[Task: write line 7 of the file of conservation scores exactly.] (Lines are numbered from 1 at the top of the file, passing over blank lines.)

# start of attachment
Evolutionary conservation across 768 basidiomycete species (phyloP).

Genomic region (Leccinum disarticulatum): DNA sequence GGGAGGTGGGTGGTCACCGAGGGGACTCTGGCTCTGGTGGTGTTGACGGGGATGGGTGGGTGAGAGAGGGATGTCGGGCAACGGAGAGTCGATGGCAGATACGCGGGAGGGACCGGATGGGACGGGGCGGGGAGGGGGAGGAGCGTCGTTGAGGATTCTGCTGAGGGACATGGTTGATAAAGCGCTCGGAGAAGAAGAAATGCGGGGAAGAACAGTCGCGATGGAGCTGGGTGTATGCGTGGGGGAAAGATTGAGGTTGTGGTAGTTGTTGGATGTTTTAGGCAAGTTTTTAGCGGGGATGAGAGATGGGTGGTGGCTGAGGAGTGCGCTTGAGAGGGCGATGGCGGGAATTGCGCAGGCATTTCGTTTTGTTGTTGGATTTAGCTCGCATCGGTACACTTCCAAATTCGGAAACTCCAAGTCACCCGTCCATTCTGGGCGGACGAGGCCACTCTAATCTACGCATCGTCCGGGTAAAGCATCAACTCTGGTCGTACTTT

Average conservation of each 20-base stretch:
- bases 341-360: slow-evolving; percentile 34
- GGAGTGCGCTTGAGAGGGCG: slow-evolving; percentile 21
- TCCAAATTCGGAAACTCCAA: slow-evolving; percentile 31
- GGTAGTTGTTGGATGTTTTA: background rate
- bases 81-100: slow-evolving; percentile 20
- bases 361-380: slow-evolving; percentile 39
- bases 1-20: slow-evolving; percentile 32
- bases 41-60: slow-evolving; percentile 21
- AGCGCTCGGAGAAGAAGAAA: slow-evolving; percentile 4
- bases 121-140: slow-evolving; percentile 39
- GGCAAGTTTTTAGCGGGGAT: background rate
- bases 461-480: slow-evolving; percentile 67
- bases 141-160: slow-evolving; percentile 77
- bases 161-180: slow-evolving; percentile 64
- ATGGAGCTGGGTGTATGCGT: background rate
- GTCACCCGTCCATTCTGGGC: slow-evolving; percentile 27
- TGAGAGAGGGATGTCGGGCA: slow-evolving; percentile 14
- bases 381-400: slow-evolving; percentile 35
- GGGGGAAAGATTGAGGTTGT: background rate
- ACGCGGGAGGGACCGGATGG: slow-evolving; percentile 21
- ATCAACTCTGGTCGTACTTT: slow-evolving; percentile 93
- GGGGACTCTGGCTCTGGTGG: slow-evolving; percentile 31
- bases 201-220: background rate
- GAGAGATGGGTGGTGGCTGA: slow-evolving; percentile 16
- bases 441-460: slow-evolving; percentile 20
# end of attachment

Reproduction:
- GGTAGTTGTTGGATGTTTTA: background rate